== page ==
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711 Ocean Drive

711 Ocean Drive(1950)

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The film's working title was Blood Money. The following written statement appears before the onscreen credits: "Because of the disclosures made in this film, powerful underworld interests tried to halt production with threats of violence and reprisal. It was only through the armed protection provided by members of the Police Department in the locales where the picture was filmed that this story was able to reach the screen. To these men, and to the U.S. Rangers at Boulder Dam, we are deeply grateful." The film ends with the following written statement: "The cooperation of the United States Department of the Interior, Bureau of Reclamation is gratefully acknowledged."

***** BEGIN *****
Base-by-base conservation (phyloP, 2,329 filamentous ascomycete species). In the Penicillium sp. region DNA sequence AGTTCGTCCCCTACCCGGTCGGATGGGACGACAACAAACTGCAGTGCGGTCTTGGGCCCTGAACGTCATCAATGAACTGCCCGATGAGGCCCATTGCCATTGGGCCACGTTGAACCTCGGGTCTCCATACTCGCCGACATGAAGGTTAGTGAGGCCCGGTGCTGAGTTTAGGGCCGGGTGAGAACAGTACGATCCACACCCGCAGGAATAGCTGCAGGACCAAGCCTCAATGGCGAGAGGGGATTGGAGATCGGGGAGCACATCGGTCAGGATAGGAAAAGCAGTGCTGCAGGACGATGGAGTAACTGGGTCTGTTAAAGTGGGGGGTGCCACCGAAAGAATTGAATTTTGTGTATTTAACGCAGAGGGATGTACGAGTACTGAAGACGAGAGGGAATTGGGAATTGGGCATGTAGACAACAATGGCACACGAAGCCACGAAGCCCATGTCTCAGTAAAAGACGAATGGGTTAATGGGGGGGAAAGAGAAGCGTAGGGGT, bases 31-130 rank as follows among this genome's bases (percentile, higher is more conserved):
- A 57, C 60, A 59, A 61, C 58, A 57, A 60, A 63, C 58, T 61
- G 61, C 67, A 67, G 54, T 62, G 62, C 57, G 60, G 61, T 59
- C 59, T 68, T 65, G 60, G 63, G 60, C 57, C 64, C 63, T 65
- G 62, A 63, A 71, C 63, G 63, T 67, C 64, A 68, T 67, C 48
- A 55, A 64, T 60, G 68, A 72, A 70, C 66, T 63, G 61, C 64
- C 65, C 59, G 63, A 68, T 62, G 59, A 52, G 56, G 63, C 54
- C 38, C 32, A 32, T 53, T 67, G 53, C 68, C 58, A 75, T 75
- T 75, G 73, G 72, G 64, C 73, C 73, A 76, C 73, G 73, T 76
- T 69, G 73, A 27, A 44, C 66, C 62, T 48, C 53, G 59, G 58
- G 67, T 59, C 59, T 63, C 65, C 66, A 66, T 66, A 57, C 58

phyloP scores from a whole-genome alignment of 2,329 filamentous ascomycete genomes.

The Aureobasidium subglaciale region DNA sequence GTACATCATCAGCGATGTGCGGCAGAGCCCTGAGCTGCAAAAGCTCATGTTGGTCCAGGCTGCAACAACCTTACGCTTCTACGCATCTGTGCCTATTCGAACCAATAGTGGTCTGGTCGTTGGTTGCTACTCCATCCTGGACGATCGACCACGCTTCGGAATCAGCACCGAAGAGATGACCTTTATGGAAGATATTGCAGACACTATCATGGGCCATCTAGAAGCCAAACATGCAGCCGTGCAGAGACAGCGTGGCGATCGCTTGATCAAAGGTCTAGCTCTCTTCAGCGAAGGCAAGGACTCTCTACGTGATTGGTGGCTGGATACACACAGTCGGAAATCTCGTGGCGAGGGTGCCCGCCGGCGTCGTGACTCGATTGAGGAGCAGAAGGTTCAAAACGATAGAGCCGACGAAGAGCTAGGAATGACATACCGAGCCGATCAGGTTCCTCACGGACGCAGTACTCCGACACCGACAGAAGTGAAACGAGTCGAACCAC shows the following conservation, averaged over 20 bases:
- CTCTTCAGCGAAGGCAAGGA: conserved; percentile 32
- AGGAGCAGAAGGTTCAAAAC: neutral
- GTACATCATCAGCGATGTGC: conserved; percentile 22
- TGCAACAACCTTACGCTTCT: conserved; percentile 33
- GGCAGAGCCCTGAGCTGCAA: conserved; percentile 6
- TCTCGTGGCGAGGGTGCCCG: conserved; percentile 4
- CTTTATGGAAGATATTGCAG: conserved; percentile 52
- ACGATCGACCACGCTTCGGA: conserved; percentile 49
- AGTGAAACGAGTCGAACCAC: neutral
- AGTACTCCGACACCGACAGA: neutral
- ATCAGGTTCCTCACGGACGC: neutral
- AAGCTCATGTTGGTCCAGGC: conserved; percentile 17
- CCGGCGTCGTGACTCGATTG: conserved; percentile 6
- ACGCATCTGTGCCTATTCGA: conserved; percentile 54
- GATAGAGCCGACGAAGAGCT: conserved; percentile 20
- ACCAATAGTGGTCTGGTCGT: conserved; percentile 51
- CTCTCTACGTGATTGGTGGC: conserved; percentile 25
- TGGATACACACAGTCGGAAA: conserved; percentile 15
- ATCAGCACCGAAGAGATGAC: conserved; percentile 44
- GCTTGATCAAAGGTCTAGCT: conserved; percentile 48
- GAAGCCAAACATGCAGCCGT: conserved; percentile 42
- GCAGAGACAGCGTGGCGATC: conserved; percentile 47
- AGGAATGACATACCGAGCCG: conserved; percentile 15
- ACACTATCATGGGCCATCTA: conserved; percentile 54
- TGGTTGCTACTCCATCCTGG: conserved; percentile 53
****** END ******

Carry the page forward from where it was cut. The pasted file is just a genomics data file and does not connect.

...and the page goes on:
Although the New York Times review mentions that Wisconsin's Senator Alexander Wiley, a member of the Senate Committee on Crime, appears onscreen to endorse the film, he was not seen in the viewed print. According to a June 15, 1950 Los Angeles Times article, producer Frank Seltzer told a special Senate Crime Investigating Committee, which was conducting hearings on organized crime, that his film crew was pressured by Las Vegas gamblers to halt filming at Hoover Dam (which was formerly called Boulder Dam), Lake Mead, Palm Springs, Las Vegas and at a "prominent Los Angeles restaurant," because they were displeased by the film's depiction of the "complicated system of 'past posting.'" Seltzer claimed that he spent $77,000 constructing stage reproductions of location sites at which he was unable to shoot and that five members of the Los Angeles police gangster squad were assigned to his company. On June 18, 1950, Los Angeles Times reported that the Las Vegas Chamber of Commerce denied Seltzer's charges and responded that "The chamber urged him to revise [the script] to eliminate the falsehoods and fantasy on which it was based." According to a June 12, 1950 Hollywood Reporter news item, 711 Ocean Drive was chosen by managers of the seven television stations in Southern California to test the effectiveness of television advertising, as part of a joint experiment with Columbia Pictures.